I first saw The Kid at a hospice in Rock Island, Illinois, and thought I’d never see him again. Then I broke up with The Girl and he came to live with me, though I’d never invited him and wanted him to leave. For months, I watched him walking around my apartment at night, making peanut butter sandwiches, drinking milk, throwing up in my toilet. He seemed as real as the only time I’d seen him. He wasn’t a ghost, but I wasn’t sure what he was. In the mornings when I looked in the mirror, I was the self-professed saddest man alive, and sometimes when I saw The Kid I thought I was looking at myself—because I might’ve looked like him if I was ten years younger and institutionalized.
I decided to visit the hospice where I’d seen him for the first time, almost three years ago. The nurse with the ogre face was still working there. I told her that I didn’t expect her to remember me—I’d been a volunteer for a few months and I wanted to know if The Kid still lived there.
“He was this kid, maybe fifteen or so, so he’d be about twenty now.”
“What did he look like?”
I rubbed my chin as if trying to remember, but I remembered exactly. His face was pale with bright red splotches on his cheeks. He was crying so hard that the veins on his forehead seemed about to explode. I could’ve wrapped my thumb and forefinger around one of those veins and popped it. I didn’t tell The Ogre any of this. I told her that he had blue eyes, brown hair and a long angular nose. He was thin, medium height, on the pale side.
She looked at me suspiciously. “Why are you looking for him?”
My hands fumbled with my shirt. I should’ve brought flowers—the van was waiting outside, full of lilies, roses, daisies. I was a delivery driver for a flower shop. I knew all the flowers that were poisonous. I was convinced that I was allergic to bees, probably flowers, too. Sometimes when the van was empty I climbed in the back and jumped around, beating my fists against the metal, windowless walls, just to clean the excess energy out of my liver.
“Because I have something for him. A nice surprise.”
“We don’t like surprises here.”
“Well, I can give it to him in an unsurprising way. Also, he was a good friend of my brother’s.”
She didn’t believe me. I wasn’t very good at this kind of thing. However, I did manage to find out that he was gone, but it could’ve been for any number of reasons. Maybe he’d gotten better, but I doubted it.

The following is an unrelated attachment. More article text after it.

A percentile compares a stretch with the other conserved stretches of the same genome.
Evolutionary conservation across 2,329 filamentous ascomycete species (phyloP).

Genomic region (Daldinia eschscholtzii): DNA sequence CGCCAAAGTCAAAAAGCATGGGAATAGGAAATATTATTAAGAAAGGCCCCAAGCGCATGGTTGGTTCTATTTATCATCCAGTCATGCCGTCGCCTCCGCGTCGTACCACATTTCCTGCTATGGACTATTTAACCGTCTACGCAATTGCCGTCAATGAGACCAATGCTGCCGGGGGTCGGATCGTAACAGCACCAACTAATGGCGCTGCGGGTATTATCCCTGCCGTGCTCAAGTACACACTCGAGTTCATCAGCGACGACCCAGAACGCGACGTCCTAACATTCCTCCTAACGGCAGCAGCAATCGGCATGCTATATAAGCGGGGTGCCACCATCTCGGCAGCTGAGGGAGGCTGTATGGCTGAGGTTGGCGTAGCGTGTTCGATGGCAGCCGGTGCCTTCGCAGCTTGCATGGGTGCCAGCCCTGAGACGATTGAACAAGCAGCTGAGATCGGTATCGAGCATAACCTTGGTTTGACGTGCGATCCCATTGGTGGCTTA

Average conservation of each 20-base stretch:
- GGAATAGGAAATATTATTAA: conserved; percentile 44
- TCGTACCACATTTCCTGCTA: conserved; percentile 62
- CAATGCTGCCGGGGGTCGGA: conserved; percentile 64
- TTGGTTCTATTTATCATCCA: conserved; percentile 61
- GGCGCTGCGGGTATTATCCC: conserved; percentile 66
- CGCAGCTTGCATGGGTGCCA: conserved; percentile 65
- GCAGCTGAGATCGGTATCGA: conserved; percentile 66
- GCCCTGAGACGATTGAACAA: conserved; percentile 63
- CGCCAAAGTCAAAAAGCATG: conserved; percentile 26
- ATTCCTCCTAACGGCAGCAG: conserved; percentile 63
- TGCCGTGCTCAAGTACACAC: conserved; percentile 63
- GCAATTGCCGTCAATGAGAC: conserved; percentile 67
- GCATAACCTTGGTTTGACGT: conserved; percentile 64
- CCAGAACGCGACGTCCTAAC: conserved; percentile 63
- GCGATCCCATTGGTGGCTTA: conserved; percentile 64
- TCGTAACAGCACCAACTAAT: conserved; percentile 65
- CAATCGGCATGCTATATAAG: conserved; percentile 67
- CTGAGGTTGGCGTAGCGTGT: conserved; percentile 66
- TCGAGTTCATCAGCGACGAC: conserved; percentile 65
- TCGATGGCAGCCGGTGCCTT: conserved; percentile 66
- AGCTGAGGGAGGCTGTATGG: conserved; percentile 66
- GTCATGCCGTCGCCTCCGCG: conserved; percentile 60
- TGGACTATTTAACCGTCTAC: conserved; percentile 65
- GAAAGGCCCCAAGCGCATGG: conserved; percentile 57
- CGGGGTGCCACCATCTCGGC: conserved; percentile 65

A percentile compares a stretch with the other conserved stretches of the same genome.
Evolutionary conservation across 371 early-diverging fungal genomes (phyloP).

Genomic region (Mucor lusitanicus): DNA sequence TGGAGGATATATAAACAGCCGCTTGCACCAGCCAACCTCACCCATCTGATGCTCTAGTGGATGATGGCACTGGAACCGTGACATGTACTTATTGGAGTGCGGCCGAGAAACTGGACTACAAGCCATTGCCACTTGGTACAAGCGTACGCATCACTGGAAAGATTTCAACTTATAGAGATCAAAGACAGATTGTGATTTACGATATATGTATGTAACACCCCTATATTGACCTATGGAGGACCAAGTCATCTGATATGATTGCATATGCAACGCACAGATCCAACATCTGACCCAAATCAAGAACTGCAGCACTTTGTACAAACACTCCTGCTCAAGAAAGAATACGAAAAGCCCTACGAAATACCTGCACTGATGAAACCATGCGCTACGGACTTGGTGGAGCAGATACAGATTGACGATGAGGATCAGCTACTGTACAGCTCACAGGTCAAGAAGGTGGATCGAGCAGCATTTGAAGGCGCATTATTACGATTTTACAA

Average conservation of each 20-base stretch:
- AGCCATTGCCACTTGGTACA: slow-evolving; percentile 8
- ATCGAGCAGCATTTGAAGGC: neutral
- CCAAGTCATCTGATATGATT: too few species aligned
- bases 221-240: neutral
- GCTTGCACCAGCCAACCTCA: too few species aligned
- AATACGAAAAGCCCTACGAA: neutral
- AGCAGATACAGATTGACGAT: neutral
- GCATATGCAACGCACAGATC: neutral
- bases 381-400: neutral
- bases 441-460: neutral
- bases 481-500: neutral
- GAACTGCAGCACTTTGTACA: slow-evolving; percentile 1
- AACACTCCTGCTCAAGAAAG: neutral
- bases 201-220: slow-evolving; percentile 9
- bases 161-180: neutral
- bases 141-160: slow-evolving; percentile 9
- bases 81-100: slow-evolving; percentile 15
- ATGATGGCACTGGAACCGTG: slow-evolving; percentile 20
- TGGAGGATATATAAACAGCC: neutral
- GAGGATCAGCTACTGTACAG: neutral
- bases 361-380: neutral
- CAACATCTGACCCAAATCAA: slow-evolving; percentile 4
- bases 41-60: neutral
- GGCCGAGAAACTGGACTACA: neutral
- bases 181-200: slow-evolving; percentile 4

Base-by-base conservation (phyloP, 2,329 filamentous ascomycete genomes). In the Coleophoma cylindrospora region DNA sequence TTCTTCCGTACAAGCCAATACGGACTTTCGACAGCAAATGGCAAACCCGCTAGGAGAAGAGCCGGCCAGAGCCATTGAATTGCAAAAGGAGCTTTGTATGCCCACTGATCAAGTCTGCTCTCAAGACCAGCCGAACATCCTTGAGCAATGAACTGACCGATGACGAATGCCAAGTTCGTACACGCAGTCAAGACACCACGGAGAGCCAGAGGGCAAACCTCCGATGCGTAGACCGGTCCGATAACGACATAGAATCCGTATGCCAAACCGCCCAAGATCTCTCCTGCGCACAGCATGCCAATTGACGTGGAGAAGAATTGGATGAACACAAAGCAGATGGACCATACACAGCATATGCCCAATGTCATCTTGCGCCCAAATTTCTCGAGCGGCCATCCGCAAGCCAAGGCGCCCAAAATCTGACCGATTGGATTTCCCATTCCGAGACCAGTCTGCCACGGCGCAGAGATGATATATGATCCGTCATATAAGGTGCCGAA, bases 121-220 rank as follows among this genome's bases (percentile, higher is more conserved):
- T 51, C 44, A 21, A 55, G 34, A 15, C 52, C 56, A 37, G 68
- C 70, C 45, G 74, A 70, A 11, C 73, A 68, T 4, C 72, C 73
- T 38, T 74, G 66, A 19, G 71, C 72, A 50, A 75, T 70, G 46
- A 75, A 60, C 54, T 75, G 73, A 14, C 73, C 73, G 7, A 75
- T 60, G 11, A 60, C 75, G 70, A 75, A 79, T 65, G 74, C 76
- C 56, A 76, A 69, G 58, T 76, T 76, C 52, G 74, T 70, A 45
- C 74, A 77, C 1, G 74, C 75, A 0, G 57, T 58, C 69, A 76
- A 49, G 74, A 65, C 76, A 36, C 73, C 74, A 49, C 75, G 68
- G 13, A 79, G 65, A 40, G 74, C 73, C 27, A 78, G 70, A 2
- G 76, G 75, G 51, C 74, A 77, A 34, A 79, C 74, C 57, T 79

“All right,” I said. “Forget about the brother and the surprises. I really need to find him.”
I wanted to tell her that I’d go crazy otherwise. That it was a matter of life or death. Not mine, but The Kid’s. Well, maybe mine, too. Maybe just mine.
I’d decided to volunteer at the hospice before I started my job at the flower shop, and I hadn’t met The Girl yet. I was just another lonely mope living on the Mississippi River. When I asked my therapist if pills would help, she suggested community service. Pills seemed easier, but she couldn’t prescribe them.
The hospice was just down the street from where I lived at the time, so I only had to walk a few blocks to reach the crisp green lawns that surrounded the building. The interior looked like a cross between a hospital and a cheap motel, with tiled hallways and hard gray carpet and narrow cots in the rooms. Most of the windows didn’t have bars, but some did. A lot of the patients were schizophrenics and former addicts, more than happy to have company. The hospice provided them a home.
My job was to pass around little plastic containers of apple sauce and good cheer. In other words, I was Mister Happy Guy, and I did my best to play the part. I rolled my cart down the hall and beamed my brightest smile. First I passed the craft room, where there were usually a half dozen people knitting or building birdhouses. The Ogre had told me that eventually I could volunteer for the birdhouse master class. I found the possibility strangely exciting. There were cardinals and house sparrows in my yard, and I liked to watch them from the window in the mornings.
Once I was finished with the craft room, I continued down the hall. There was an old guy with a buzz cut and a mustache who liked me, and I liked him back. He’d been homeless for a long time before landing at the hospice. He tapped his hands against his sides, counting one two three one two three.